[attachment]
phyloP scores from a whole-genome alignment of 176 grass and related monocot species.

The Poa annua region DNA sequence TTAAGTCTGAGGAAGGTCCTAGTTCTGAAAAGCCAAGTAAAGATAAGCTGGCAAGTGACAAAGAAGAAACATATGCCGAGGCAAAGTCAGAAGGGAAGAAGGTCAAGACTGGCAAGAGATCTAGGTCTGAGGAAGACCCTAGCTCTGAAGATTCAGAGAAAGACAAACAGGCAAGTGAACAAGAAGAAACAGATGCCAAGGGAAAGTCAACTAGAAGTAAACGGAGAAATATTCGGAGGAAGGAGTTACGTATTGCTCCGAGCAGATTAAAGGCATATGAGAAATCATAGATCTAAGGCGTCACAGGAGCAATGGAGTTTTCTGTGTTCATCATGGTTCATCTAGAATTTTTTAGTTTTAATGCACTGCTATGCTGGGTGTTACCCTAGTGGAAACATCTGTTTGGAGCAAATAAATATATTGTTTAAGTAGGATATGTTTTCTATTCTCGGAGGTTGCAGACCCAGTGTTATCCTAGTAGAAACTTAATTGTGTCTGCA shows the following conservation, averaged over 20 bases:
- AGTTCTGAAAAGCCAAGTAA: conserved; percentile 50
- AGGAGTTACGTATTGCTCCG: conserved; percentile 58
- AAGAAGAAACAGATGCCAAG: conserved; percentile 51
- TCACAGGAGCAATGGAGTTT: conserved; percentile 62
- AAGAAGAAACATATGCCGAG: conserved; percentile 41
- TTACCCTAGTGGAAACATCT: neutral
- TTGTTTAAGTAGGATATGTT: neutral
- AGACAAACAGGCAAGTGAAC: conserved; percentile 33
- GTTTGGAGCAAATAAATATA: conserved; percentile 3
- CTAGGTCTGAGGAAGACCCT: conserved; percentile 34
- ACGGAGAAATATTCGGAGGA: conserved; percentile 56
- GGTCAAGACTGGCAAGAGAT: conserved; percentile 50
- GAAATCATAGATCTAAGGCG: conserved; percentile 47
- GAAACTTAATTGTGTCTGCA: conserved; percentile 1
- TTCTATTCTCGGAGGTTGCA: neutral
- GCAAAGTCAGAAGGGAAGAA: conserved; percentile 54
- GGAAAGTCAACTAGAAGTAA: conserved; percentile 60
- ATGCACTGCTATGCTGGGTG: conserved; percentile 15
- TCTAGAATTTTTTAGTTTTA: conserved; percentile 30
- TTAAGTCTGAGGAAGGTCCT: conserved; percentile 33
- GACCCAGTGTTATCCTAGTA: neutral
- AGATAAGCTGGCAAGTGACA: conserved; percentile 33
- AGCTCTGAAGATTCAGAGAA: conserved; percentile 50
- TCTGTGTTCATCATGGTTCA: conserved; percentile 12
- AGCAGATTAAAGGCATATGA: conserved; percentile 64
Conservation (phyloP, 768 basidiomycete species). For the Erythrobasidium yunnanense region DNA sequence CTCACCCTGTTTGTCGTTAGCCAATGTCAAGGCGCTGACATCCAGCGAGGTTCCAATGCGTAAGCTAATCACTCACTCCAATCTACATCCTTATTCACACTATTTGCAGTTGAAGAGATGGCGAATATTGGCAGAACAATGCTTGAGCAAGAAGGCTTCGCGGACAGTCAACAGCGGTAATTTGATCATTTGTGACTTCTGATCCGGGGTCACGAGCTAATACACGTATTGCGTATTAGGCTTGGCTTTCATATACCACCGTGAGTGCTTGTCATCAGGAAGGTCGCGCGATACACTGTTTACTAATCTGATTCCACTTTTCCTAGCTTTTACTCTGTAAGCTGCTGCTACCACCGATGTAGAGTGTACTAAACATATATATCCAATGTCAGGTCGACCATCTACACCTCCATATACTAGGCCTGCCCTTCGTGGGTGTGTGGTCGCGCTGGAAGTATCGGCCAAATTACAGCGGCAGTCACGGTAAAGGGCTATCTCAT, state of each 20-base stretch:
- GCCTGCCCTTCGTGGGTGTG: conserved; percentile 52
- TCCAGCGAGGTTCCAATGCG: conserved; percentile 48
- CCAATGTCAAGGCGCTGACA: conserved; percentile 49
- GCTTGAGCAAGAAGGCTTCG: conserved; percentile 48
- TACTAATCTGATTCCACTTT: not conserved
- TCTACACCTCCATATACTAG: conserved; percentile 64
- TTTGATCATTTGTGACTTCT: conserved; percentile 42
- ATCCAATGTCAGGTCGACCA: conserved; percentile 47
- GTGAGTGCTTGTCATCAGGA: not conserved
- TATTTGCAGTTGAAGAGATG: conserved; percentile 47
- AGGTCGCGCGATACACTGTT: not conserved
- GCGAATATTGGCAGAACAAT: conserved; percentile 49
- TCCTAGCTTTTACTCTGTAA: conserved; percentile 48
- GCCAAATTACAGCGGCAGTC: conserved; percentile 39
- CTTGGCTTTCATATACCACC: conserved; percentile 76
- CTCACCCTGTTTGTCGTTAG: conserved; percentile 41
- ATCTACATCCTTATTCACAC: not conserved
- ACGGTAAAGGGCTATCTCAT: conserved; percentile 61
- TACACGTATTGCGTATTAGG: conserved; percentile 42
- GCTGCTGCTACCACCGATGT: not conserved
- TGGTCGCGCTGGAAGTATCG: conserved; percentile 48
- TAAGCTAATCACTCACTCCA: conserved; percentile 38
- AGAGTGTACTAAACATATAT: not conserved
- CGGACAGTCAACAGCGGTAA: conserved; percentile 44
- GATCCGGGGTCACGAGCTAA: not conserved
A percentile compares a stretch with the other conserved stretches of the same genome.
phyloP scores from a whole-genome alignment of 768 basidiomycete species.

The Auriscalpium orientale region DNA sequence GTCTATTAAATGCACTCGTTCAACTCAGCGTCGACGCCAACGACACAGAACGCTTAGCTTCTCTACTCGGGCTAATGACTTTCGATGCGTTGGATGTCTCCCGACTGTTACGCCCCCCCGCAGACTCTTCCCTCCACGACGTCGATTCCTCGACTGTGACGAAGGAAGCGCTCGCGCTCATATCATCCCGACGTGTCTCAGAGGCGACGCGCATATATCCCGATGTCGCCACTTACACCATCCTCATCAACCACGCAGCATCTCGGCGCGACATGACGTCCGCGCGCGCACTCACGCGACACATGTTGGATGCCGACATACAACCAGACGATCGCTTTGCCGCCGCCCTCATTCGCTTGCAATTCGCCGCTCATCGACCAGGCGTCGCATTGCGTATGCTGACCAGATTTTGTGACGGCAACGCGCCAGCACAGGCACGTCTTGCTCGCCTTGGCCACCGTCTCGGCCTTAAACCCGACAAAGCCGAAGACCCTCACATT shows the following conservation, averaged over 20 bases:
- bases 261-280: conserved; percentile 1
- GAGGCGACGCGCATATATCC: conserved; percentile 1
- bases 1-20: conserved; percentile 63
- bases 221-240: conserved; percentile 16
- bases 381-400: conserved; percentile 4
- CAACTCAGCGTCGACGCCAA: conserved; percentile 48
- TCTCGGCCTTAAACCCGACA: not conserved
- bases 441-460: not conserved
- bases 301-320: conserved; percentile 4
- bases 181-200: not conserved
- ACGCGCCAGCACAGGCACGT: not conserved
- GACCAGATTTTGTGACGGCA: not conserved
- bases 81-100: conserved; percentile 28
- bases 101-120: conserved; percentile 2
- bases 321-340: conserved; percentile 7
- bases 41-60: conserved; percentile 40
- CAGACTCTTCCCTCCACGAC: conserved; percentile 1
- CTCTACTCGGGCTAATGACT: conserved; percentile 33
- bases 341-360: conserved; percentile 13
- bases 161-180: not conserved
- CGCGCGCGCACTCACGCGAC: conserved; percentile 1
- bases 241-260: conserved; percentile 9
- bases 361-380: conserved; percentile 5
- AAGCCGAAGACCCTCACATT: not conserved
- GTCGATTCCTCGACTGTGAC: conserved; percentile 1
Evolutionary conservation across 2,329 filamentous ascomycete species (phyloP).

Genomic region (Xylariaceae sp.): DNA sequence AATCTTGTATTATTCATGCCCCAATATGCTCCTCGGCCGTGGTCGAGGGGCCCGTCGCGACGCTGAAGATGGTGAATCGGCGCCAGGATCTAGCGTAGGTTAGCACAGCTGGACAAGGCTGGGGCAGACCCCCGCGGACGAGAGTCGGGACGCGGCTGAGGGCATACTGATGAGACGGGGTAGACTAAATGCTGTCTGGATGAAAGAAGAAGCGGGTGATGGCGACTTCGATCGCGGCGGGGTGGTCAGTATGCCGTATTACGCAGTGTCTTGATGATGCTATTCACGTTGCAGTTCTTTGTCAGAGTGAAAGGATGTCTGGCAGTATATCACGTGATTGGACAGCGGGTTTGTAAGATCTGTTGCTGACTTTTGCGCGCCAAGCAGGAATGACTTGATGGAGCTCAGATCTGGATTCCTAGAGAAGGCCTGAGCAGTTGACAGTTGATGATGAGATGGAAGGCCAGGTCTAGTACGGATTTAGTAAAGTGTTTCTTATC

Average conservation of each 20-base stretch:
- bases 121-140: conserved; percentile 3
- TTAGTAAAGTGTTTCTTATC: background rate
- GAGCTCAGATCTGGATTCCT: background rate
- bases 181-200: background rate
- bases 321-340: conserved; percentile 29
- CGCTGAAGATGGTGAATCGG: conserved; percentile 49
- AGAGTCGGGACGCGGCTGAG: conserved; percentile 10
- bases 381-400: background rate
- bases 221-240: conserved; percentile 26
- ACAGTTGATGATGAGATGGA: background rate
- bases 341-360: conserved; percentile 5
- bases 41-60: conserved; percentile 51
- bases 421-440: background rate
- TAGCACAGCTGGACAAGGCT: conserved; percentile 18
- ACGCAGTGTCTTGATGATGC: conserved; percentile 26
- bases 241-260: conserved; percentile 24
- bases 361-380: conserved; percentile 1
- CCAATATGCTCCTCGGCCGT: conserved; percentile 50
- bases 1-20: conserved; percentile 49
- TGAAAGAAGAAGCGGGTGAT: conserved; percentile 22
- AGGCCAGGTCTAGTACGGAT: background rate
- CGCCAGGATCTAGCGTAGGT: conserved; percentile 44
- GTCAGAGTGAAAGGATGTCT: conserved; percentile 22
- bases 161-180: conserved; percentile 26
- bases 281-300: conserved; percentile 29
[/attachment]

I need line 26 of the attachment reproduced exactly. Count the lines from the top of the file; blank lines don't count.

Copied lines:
- TCTGTGTTCATCATGGTTCA: conserved; percentile 12